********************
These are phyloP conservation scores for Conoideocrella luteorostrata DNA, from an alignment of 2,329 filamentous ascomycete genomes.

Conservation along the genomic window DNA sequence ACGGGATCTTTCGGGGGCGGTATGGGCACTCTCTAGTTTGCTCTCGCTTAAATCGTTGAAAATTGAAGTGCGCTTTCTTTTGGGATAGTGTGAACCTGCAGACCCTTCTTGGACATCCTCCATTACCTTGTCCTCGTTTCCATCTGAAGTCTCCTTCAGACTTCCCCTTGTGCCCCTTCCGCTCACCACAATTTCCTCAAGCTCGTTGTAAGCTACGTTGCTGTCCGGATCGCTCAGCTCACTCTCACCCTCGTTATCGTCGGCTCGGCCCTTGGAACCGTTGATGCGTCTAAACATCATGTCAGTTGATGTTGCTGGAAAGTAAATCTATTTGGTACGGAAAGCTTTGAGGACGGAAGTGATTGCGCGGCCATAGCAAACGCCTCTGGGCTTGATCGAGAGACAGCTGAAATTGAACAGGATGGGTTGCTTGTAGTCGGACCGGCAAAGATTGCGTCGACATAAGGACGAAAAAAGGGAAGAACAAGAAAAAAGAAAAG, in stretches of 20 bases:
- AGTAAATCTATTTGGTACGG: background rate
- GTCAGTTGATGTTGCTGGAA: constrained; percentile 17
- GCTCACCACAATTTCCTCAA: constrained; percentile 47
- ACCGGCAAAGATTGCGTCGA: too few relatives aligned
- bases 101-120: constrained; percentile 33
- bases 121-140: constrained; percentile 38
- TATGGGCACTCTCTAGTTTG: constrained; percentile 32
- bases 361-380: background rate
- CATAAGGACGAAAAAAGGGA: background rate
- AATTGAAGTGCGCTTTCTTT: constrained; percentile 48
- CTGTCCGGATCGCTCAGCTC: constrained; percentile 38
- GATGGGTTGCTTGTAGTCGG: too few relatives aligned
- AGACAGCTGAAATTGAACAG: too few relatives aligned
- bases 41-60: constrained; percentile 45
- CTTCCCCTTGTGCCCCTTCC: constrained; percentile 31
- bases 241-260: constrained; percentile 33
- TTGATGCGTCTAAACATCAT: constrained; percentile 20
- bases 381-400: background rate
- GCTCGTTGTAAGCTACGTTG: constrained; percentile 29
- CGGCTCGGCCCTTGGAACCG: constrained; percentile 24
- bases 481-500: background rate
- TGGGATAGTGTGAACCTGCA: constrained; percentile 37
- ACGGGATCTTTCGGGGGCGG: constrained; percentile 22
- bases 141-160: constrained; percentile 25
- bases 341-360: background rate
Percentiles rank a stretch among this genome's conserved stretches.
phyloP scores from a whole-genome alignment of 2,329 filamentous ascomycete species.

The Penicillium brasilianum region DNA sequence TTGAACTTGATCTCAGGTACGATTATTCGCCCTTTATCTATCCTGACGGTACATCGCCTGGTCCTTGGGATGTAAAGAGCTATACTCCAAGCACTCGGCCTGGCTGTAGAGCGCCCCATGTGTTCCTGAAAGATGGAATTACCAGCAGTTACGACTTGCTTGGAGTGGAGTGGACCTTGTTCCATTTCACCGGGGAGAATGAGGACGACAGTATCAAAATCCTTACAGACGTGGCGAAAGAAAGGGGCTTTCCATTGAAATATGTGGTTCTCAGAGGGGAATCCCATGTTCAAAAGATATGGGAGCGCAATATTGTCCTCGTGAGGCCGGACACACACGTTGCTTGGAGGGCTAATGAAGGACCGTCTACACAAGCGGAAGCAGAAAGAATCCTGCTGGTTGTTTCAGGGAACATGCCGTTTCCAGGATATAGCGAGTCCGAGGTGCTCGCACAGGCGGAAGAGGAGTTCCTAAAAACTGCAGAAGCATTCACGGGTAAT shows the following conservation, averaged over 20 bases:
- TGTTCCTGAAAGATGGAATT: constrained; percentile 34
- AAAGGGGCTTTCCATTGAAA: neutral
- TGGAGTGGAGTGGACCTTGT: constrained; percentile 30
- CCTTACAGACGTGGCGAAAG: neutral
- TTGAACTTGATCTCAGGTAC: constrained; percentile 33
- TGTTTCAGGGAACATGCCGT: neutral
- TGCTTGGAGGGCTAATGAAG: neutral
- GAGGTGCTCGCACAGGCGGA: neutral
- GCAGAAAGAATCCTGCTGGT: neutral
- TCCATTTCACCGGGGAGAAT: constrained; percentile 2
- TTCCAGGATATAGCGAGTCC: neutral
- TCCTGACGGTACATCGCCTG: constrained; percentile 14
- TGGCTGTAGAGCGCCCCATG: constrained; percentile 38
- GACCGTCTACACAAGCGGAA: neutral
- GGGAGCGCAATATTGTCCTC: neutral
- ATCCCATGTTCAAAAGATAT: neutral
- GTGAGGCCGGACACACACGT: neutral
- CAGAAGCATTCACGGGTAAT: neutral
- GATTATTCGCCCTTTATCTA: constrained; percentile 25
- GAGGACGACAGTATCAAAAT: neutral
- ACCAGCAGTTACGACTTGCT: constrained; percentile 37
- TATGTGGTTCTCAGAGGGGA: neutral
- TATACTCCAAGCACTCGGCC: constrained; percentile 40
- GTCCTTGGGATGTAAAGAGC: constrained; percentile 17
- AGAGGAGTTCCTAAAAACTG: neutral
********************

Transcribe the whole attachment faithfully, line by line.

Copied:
These are phyloP conservation scores for Conoideocrella luteorostrata DNA, from an alignment of 2,329 filamentous ascomycete genomes.

Conservation along the genomic window DNA sequence ACGGGATCTTTCGGGGGCGGTATGGGCACTCTCTAGTTTGCTCTCGCTTAAATCGTTGAAAATTGAAGTGCGCTTTCTTTTGGGATAGTGTGAACCTGCAGACCCTTCTTGGACATCCTCCATTACCTTGTCCTCGTTTCCATCTGAAGTCTCCTTCAGACTTCCCCTTGTGCCCCTTCCGCTCACCACAATTTCCTCAAGCTCGTTGTAAGCTACGTTGCTGTCCGGATCGCTCAGCTCACTCTCACCCTCGTTATCGTCGGCTCGGCCCTTGGAACCGTTGATGCGTCTAAACATCATGTCAGTTGATGTTGCTGGAAAGTAAATCTATTTGGTACGGAAAGCTTTGAGGACGGAAGTGATTGCGCGGCCATAGCAAACGCCTCTGGGCTTGATCGAGAGACAGCTGAAATTGAACAGGATGGGTTGCTTGTAGTCGGACCGGCAAAGATTGCGTCGACATAAGGACGAAAAAAGGGAAGAACAAGAAAAAAGAAAAG, in stretches of 20 bases:
- AGTAAATCTATTTGGTACGG: background rate
- GTCAGTTGATGTTGCTGGAA: constrained; percentile 17
- GCTCACCACAATTTCCTCAA: constrained; percentile 47
- ACCGGCAAAGATTGCGTCGA: too few relatives aligned
- bases 101-120: constrained; percentile 33
- bases 121-140: constrained; percentile 38
- TATGGGCACTCTCTAGTTTG: constrained; percentile 32
- bases 361-380: background rate
- CATAAGGACGAAAAAAGGGA: background rate
- AATTGAAGTGCGCTTTCTTT: constrained; percentile 48
- CTGTCCGGATCGCTCAGCTC: constrained; percentile 38
- GATGGGTTGCTTGTAGTCGG: too few relatives aligned
- AGACAGCTGAAATTGAACAG: too few relatives aligned
- bases 41-60: constrained; percentile 45
- CTTCCCCTTGTGCCCCTTCC: constrained; percentile 31
- bases 241-260: constrained; percentile 33
- TTGATGCGTCTAAACATCAT: constrained; percentile 20
- bases 381-400: background rate
- GCTCGTTGTAAGCTACGTTG: constrained; percentile 29
- CGGCTCGGCCCTTGGAACCG: constrained; percentile 24
- bases 481-500: background rate
- TGGGATAGTGTGAACCTGCA: constrained; percentile 37
- ACGGGATCTTTCGGGGGCGG: constrained; percentile 22
- bases 141-160: constrained; percentile 25
- bases 341-360: background rate
Percentiles rank a stretch among this genome's conserved stretches.
phyloP scores from a whole-genome alignment of 2,329 filamentous ascomycete species.

The Penicillium brasilianum region DNA sequence TTGAACTTGATCTCAGGTACGATTATTCGCCCTTTATCTATCCTGACGGTACATCGCCTGGTCCTTGGGATGTAAAGAGCTATACTCCAAGCACTCGGCCTGGCTGTAGAGCGCCCCATGTGTTCCTGAAAGATGGAATTACCAGCAGTTACGACTTGCTTGGAGTGGAGTGGACCTTGTTCCATTTCACCGGGGAGAATGAGGACGACAGTATCAAAATCCTTACAGACGTGGCGAAAGAAAGGGGCTTTCCATTGAAATATGTGGTTCTCAGAGGGGAATCCCATGTTCAAAAGATATGGGAGCGCAATATTGTCCTCGTGAGGCCGGACACACACGTTGCTTGGAGGGCTAATGAAGGACCGTCTACACAAGCGGAAGCAGAAAGAATCCTGCTGGTTGTTTCAGGGAACATGCCGTTTCCAGGATATAGCGAGTCCGAGGTGCTCGCACAGGCGGAAGAGGAGTTCCTAAAAACTGCAGAAGCATTCACGGGTAAT shows the following conservation, averaged over 20 bases:
- TGTTCCTGAAAGATGGAATT: constrained; percentile 34
- AAAGGGGCTTTCCATTGAAA: neutral
- TGGAGTGGAGTGGACCTTGT: constrained; percentile 30
- CCTTACAGACGTGGCGAAAG: neutral
- TTGAACTTGATCTCAGGTAC: constrained; percentile 33
- TGTTTCAGGGAACATGCCGT: neutral
- TGCTTGGAGGGCTAATGAAG: neutral
- GAGGTGCTCGCACAGGCGGA: neutral
- GCAGAAAGAATCCTGCTGGT: neutral
- TCCATTTCACCGGGGAGAAT: constrained; percentile 2
- TTCCAGGATATAGCGAGTCC: neutral
- TCCTGACGGTACATCGCCTG: constrained; percentile 14
- TGGCTGTAGAGCGCCCCATG: constrained; percentile 38
- GACCGTCTACACAAGCGGAA: neutral
- GGGAGCGCAATATTGTCCTC: neutral
- ATCCCATGTTCAAAAGATAT: neutral
- GTGAGGCCGGACACACACGT: neutral
- CAGAAGCATTCACGGGTAAT: neutral
- GATTATTCGCCCTTTATCTA: constrained; percentile 25
- GAGGACGACAGTATCAAAAT: neutral
- ACCAGCAGTTACGACTTGCT: constrained; percentile 37
- TATGTGGTTCTCAGAGGGGA: neutral
- TATACTCCAAGCACTCGGCC: constrained; percentile 40
- GTCCTTGGGATGTAAAGAGC: constrained; percentile 17
- AGAGGAGTTCCTAAAAACTG: neutral